a2 = 4
a3 = 9
a4 = 16
...
a10 = 100
...
a100 = 10.000

As n increases, an does not tend to a definite limit, but grows beyond bound. It is said that an tends to infinite.

Definition: Infinite limit

lim an = +inf <=> for all K>0 there exists N natural / for all n > N an > K.

For any positive number K (as large as you want), we can find a natural N such that aN and all the subsequent terms are greater than K. This means that an can be greater than any bound, provided that n is large enough.

Similarly, we define lim an = -inf <=> for all K<0 there exists N natural / for all n > N an < K.

Definition: Convergence and divergence

If a sequence has a finite limit a, then it is said to be convergent and it converges to a.
A sequence that has an infinite limit is called divergent.
A sequence that has no limit is called oscillating.

The sequence an = 1/n converges to 0.
The sequence an = n2 is divergent.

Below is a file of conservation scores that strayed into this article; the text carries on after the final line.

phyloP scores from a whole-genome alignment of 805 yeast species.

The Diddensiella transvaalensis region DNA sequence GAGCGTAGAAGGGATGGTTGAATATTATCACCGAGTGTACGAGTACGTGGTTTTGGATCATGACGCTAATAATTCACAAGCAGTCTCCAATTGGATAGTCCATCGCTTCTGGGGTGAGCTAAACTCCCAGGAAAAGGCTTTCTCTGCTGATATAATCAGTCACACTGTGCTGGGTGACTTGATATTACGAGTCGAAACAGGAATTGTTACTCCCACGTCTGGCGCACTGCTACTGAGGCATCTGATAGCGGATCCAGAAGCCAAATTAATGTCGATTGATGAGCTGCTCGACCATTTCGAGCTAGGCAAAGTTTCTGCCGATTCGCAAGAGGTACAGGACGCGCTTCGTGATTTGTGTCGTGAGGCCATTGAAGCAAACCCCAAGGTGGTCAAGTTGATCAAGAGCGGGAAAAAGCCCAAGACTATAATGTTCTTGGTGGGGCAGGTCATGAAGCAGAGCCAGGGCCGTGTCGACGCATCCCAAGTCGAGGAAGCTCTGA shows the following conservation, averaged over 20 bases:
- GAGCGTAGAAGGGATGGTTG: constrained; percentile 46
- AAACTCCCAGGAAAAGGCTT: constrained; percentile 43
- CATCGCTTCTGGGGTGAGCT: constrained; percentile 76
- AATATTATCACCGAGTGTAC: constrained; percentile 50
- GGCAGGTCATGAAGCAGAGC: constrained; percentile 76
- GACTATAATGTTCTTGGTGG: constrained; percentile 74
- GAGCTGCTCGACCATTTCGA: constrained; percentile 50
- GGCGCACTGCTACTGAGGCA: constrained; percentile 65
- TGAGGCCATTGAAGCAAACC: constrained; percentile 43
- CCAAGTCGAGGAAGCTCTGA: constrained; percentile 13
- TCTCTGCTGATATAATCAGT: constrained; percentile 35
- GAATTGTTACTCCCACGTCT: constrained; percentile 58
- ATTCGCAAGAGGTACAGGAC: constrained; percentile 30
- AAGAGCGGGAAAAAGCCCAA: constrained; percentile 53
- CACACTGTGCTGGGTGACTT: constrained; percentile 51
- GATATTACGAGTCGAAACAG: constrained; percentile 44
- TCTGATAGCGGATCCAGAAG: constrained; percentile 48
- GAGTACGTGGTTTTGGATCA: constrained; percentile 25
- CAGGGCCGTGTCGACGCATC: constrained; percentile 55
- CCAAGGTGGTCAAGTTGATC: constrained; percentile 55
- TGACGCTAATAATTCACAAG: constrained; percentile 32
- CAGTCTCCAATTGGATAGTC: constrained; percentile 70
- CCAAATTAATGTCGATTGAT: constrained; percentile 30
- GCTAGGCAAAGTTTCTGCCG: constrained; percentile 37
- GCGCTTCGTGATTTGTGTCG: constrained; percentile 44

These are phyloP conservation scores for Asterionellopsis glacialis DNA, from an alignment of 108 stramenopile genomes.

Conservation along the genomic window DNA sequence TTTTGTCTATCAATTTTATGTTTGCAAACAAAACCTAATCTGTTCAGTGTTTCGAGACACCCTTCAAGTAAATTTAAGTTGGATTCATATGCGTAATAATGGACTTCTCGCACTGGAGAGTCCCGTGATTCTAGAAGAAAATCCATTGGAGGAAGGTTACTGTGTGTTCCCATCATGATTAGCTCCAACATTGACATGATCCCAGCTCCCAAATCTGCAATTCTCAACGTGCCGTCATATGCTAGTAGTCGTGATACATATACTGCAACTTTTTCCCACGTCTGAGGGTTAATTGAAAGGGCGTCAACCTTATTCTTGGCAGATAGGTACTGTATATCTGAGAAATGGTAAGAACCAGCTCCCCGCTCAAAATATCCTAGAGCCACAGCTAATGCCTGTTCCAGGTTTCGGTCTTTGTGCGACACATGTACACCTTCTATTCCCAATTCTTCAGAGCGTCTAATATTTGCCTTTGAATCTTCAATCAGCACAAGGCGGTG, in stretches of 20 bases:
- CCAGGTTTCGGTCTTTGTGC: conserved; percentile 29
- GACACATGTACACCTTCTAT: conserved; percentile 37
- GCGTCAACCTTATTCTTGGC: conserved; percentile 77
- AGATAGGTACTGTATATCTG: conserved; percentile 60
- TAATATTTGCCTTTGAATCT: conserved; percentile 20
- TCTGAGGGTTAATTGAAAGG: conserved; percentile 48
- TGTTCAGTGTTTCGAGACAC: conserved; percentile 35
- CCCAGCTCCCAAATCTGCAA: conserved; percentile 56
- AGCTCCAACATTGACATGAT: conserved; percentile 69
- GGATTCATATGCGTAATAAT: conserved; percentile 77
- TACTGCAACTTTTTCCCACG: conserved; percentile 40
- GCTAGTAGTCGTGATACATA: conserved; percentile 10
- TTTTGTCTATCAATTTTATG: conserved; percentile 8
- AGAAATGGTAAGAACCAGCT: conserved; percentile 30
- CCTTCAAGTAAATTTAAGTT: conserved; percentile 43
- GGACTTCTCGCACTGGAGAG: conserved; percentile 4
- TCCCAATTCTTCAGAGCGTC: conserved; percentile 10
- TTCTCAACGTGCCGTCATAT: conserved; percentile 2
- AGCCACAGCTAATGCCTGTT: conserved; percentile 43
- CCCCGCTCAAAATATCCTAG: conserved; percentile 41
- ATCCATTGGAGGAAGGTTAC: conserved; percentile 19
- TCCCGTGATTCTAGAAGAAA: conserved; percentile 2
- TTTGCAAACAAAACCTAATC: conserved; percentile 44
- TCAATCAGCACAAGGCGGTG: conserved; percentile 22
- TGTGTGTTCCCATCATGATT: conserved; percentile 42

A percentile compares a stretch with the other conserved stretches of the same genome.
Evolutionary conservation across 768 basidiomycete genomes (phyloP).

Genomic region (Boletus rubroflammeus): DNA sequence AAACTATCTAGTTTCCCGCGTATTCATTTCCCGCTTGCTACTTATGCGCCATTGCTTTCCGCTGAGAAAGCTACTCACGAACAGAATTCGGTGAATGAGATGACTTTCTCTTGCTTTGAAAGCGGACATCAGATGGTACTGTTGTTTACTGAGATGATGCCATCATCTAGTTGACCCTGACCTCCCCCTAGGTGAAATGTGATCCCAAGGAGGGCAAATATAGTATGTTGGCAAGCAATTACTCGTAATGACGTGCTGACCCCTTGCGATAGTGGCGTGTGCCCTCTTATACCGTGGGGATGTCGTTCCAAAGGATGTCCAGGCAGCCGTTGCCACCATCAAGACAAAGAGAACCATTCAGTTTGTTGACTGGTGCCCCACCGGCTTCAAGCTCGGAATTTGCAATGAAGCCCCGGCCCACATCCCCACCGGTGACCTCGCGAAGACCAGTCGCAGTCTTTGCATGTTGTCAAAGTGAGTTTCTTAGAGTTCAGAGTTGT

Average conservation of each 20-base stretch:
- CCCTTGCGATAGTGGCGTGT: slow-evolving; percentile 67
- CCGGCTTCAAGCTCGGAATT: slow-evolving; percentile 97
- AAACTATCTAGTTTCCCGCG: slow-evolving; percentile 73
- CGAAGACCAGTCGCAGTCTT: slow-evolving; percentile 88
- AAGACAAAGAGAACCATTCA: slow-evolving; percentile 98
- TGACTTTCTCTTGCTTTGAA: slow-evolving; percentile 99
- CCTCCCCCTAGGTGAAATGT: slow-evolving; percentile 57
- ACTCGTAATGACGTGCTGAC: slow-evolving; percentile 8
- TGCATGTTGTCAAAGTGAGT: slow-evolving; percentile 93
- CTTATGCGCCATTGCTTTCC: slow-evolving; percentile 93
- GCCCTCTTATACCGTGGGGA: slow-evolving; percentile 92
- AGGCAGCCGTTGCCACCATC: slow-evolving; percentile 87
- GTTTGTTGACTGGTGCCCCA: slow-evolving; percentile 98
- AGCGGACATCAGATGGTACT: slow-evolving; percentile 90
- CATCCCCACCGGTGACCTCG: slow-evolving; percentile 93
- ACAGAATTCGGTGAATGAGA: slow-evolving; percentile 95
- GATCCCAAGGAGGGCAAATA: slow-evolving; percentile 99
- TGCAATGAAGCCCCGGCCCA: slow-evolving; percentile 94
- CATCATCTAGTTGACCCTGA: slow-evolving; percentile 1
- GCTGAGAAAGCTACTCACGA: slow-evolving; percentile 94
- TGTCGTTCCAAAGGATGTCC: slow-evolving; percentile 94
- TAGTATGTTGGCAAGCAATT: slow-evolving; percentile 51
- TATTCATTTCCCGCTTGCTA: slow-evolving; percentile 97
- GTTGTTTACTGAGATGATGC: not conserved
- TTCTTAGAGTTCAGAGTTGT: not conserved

The sequence an = sen n is oscillating, since its values vary between 1 and -1.

Properties of the finite limit of a sequence

Uniqueness of the limit

The limit of a convergent sequence is unique..

H) lim an = b
C) b is unique

Demonstration:

The proof is by contradiction.
We assume that an has two different limits b and c.
We assume that b > c.

lim an = b => (by def. of finite limit of a sequence) for all ε>0 there exists n1 natural / for all n > n1 b - ε < an < b + ε;

lim an = c => (by def. of finite limit of a sequence) for all ε>0 there exists n2 natural / for all n > n2 c - ε < an < c + ε

Consider ε such that c+ε < b-ε, that is, ε < (b - c)/2

Let N = max {n1,n2}

For all n > N it holds that

  • b - ε < an < b + ε
  • c - ε < an < c + ε

Absurd, since an cannot belong to two disjoint neighborhoods.
The absurd comes from supposing b ≠ c.